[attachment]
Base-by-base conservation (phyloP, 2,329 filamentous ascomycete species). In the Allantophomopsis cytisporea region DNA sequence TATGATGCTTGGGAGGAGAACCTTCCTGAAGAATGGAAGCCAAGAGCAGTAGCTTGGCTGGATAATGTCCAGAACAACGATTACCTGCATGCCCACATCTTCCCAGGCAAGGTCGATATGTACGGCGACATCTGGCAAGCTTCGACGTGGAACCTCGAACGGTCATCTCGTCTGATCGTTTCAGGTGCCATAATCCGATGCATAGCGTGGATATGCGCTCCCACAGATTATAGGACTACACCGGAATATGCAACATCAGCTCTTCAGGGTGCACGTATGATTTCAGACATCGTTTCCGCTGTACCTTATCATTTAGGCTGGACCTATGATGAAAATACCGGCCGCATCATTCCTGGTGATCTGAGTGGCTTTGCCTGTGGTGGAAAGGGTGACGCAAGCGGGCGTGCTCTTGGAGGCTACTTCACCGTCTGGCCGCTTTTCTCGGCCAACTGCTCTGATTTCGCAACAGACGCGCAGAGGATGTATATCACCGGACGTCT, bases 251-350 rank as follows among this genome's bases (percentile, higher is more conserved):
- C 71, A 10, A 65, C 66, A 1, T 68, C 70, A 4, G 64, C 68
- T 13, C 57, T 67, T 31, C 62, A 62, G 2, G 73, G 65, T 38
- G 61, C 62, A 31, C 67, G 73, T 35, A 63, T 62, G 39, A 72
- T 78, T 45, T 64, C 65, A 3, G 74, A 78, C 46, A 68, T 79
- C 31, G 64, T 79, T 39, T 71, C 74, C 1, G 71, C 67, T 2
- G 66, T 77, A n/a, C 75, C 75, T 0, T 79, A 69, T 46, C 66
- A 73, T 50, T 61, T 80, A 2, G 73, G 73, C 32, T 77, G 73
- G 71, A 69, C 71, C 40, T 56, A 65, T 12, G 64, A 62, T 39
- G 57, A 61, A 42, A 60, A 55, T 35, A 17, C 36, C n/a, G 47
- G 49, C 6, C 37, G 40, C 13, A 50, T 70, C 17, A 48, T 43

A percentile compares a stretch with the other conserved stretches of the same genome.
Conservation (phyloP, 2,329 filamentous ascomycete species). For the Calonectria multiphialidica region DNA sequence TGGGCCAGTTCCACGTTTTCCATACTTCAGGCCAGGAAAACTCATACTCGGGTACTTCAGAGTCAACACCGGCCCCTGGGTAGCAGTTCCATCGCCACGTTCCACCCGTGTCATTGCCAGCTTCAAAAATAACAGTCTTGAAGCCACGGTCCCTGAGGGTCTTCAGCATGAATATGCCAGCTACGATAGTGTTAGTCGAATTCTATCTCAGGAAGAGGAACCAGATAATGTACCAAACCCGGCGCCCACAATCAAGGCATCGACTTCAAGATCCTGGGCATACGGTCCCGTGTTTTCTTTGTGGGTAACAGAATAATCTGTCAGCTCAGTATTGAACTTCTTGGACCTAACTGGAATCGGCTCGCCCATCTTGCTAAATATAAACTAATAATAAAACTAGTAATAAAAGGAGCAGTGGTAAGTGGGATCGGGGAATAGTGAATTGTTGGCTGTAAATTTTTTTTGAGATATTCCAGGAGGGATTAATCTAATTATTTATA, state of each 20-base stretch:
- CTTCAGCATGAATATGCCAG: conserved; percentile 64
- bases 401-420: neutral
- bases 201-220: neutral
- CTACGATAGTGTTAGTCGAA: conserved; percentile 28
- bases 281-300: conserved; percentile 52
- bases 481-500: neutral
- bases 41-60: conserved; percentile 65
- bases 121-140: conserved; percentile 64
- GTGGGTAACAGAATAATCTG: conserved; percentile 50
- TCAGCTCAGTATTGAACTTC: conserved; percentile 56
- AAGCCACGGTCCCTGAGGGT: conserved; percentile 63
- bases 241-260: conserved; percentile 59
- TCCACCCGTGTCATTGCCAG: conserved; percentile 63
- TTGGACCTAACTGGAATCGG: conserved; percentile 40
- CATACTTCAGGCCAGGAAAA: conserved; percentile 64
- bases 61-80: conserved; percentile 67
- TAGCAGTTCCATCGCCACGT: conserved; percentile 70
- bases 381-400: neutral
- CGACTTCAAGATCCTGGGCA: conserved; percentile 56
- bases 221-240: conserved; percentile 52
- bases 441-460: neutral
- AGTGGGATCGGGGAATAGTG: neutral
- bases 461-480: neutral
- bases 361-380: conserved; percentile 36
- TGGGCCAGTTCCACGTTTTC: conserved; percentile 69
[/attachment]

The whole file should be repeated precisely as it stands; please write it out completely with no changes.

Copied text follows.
Base-by-base conservation (phyloP, 2,329 filamentous ascomycete species). In the Allantophomopsis cytisporea region DNA sequence TATGATGCTTGGGAGGAGAACCTTCCTGAAGAATGGAAGCCAAGAGCAGTAGCTTGGCTGGATAATGTCCAGAACAACGATTACCTGCATGCCCACATCTTCCCAGGCAAGGTCGATATGTACGGCGACATCTGGCAAGCTTCGACGTGGAACCTCGAACGGTCATCTCGTCTGATCGTTTCAGGTGCCATAATCCGATGCATAGCGTGGATATGCGCTCCCACAGATTATAGGACTACACCGGAATATGCAACATCAGCTCTTCAGGGTGCACGTATGATTTCAGACATCGTTTCCGCTGTACCTTATCATTTAGGCTGGACCTATGATGAAAATACCGGCCGCATCATTCCTGGTGATCTGAGTGGCTTTGCCTGTGGTGGAAAGGGTGACGCAAGCGGGCGTGCTCTTGGAGGCTACTTCACCGTCTGGCCGCTTTTCTCGGCCAACTGCTCTGATTTCGCAACAGACGCGCAGAGGATGTATATCACCGGACGTCT, bases 251-350 rank as follows among this genome's bases (percentile, higher is more conserved):
- C 71, A 10, A 65, C 66, A 1, T 68, C 70, A 4, G 64, C 68
- T 13, C 57, T 67, T 31, C 62, A 62, G 2, G 73, G 65, T 38
- G 61, C 62, A 31, C 67, G 73, T 35, A 63, T 62, G 39, A 72
- T 78, T 45, T 64, C 65, A 3, G 74, A 78, C 46, A 68, T 79
- C 31, G 64, T 79, T 39, T 71, C 74, C 1, G 71, C 67, T 2
- G 66, T 77, A n/a, C 75, C 75, T 0, T 79, A 69, T 46, C 66
- A 73, T 50, T 61, T 80, A 2, G 73, G 73, C 32, T 77, G 73
- G 71, A 69, C 71, C 40, T 56, A 65, T 12, G 64, A 62, T 39
- G 57, A 61, A 42, A 60, A 55, T 35, A 17, C 36, C n/a, G 47
- G 49, C 6, C 37, G 40, C 13, A 50, T 70, C 17, A 48, T 43

A percentile compares a stretch with the other conserved stretches of the same genome.
Conservation (phyloP, 2,329 filamentous ascomycete species). For the Calonectria multiphialidica region DNA sequence TGGGCCAGTTCCACGTTTTCCATACTTCAGGCCAGGAAAACTCATACTCGGGTACTTCAGAGTCAACACCGGCCCCTGGGTAGCAGTTCCATCGCCACGTTCCACCCGTGTCATTGCCAGCTTCAAAAATAACAGTCTTGAAGCCACGGTCCCTGAGGGTCTTCAGCATGAATATGCCAGCTACGATAGTGTTAGTCGAATTCTATCTCAGGAAGAGGAACCAGATAATGTACCAAACCCGGCGCCCACAATCAAGGCATCGACTTCAAGATCCTGGGCATACGGTCCCGTGTTTTCTTTGTGGGTAACAGAATAATCTGTCAGCTCAGTATTGAACTTCTTGGACCTAACTGGAATCGGCTCGCCCATCTTGCTAAATATAAACTAATAATAAAACTAGTAATAAAAGGAGCAGTGGTAAGTGGGATCGGGGAATAGTGAATTGTTGGCTGTAAATTTTTTTTGAGATATTCCAGGAGGGATTAATCTAATTATTTATA, state of each 20-base stretch:
- CTTCAGCATGAATATGCCAG: conserved; percentile 64
- bases 401-420: neutral
- bases 201-220: neutral
- CTACGATAGTGTTAGTCGAA: conserved; percentile 28
- bases 281-300: conserved; percentile 52
- bases 481-500: neutral
- bases 41-60: conserved; percentile 65
- bases 121-140: conserved; percentile 64
- GTGGGTAACAGAATAATCTG: conserved; percentile 50
- TCAGCTCAGTATTGAACTTC: conserved; percentile 56
- AAGCCACGGTCCCTGAGGGT: conserved; percentile 63
- bases 241-260: conserved; percentile 59
- TCCACCCGTGTCATTGCCAG: conserved; percentile 63
- TTGGACCTAACTGGAATCGG: conserved; percentile 40
- CATACTTCAGGCCAGGAAAA: conserved; percentile 64
- bases 61-80: conserved; percentile 67
- TAGCAGTTCCATCGCCACGT: conserved; percentile 70
- bases 381-400: neutral
- CGACTTCAAGATCCTGGGCA: conserved; percentile 56
- bases 221-240: conserved; percentile 52
- bases 441-460: neutral
- AGTGGGATCGGGGAATAGTG: neutral
- bases 461-480: neutral
- bases 361-380: conserved; percentile 36
- TGGGCCAGTTCCACGTTTTC: conserved; percentile 69